Liar-liar Gantt chart on fire

Liar-liar Gantt chart on fire

Why Capacity Heat Maps beat Gantt charts


2 min read

Most project managers struggle with accurately estimating timelines for new teams with new types of projects.

The challenge with estimating anything new is its unfamiliarity. With no established benchmarks or historical metrics to rely on it is difficult to estimate the required effort. Additionally, projects that venture into uncharted territory make it difficult to anticipate the what challenges will be encountered along the way.

Gantt charts are a great tool for visualizing project timelines, but on unpredictable projects, where estimates are based on wishful thinking and guesswork, Gantt charts are misleading. And then when stakeholders misinterpret a fictional Gantt chart as a promise, getting them to agree on a change of scope may become impossible.

Those once-vibrant swim-lane colors, now mocking your every project prediction.

When stakeholders view a Gantt chart as a rigid plan, the project manager loses the flexibility to adapt. When discrepancies between the charted timeline and reality become evident, stakeholders may question the project's management, causing an erosion in trust and creating unnecessary tension.

To overcome these perils I use "Capacity Heat Maps" to manage expectations. It's the effective way for project managers to visually communicate the reality of project timelines, when dealing with the unpredictable nature and unforeseen constraints of a unique project.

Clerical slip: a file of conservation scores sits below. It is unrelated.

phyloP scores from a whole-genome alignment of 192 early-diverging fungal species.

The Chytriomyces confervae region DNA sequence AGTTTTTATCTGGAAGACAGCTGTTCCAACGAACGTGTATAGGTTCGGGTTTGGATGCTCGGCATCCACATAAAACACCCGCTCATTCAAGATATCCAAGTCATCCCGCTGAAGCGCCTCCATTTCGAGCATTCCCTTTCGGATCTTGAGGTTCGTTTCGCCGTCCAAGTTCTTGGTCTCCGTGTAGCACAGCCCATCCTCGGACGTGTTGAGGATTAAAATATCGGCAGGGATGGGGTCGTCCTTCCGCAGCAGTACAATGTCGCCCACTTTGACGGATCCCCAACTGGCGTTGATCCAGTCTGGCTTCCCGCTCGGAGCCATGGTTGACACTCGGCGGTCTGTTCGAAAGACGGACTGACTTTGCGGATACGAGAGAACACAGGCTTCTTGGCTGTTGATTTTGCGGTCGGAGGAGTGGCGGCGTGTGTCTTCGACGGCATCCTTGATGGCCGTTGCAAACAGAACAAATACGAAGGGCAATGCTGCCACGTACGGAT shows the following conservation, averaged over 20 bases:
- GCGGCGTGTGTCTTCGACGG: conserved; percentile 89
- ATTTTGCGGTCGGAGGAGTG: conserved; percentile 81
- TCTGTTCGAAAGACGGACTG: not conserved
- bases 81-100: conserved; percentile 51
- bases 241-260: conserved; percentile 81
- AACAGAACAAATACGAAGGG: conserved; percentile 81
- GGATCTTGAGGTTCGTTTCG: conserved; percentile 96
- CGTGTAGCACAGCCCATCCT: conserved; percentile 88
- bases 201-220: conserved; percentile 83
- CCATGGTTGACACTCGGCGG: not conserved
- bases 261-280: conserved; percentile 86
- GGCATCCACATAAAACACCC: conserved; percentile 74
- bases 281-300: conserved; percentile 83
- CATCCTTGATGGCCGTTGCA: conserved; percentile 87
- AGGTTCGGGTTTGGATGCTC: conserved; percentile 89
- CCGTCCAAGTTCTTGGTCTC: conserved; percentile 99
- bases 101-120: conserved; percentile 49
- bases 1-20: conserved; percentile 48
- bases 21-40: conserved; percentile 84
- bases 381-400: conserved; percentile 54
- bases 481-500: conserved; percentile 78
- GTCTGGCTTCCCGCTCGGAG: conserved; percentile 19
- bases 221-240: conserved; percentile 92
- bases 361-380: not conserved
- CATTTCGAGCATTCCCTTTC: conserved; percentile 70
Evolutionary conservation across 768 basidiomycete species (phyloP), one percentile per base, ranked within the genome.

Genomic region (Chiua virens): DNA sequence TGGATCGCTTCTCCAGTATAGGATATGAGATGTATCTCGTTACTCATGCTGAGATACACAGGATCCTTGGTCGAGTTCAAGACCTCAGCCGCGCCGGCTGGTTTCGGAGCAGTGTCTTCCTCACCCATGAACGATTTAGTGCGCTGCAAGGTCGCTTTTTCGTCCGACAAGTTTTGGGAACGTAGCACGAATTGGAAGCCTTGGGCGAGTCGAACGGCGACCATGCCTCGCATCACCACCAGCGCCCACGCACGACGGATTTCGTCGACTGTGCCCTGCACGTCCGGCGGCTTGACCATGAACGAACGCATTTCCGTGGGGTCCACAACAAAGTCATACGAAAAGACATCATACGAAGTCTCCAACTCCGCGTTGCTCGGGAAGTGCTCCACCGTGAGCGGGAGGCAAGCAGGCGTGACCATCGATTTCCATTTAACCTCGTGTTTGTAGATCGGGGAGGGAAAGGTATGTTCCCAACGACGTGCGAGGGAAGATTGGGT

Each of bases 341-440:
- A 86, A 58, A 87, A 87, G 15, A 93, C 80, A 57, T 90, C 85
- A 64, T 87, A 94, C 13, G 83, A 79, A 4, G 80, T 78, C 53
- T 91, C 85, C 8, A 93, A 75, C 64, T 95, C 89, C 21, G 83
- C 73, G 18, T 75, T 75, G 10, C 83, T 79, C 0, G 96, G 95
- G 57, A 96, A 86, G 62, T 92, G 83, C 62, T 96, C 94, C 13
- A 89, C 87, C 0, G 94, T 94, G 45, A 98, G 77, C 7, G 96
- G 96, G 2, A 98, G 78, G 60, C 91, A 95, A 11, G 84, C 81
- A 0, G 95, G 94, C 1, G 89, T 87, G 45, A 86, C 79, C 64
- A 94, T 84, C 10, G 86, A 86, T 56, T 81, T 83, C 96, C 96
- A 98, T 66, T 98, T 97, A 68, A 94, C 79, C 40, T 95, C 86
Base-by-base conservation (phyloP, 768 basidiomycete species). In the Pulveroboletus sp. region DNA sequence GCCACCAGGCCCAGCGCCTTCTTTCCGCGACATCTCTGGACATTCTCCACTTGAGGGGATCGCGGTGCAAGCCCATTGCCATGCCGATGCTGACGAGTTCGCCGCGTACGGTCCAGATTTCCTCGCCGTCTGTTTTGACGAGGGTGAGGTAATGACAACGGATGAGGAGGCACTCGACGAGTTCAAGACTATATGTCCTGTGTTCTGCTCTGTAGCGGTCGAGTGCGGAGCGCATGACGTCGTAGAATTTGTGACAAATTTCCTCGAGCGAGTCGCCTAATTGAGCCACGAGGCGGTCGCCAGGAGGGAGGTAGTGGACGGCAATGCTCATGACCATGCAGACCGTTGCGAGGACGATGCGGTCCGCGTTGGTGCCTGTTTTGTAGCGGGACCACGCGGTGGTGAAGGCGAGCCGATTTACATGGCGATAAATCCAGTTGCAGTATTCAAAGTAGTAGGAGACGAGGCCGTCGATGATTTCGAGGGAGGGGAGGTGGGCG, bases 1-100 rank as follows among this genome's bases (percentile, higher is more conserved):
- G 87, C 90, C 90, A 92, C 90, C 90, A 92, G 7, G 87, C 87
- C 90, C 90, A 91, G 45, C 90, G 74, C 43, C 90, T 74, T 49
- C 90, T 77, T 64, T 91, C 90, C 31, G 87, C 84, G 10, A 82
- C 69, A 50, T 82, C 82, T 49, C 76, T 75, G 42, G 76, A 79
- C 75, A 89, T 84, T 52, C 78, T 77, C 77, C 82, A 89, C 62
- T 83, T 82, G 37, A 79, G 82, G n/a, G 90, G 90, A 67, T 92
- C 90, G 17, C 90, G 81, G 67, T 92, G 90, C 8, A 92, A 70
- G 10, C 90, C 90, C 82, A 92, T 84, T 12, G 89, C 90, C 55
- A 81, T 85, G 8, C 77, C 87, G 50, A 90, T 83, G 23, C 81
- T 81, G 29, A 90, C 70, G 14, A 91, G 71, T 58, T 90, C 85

Capacity Heat Maps are more effective because they address the problem of inaccurate estimates by continuously recalculating capacity as the project progresses. This allows for dynamic adjustments to expectations, clearly indicating capacity dedicated to high-priority work streams along with reduced expectations for lower-priority ones when bandwidth is limited.

Capacity Heat Maps provide a real-time picture of project risk and execution.

Beyond addressing inaccurate estimates, Capacity Heat Mapping maintains the visual clarity of a Gantt chart, making it easy for stakeholders to understand. By displaying capacity estimates as activity swim-lanes, it clearly shows which activities have allocated capacity and which activities will receive less effort due to constraints.

This allows you to present stakeholders with a real-time picture of project risk and execution, avoiding the trap of committing to an unrealistic timeline based on faulty estimates. Maintaining this credibility with stakeholders is crucial for project success.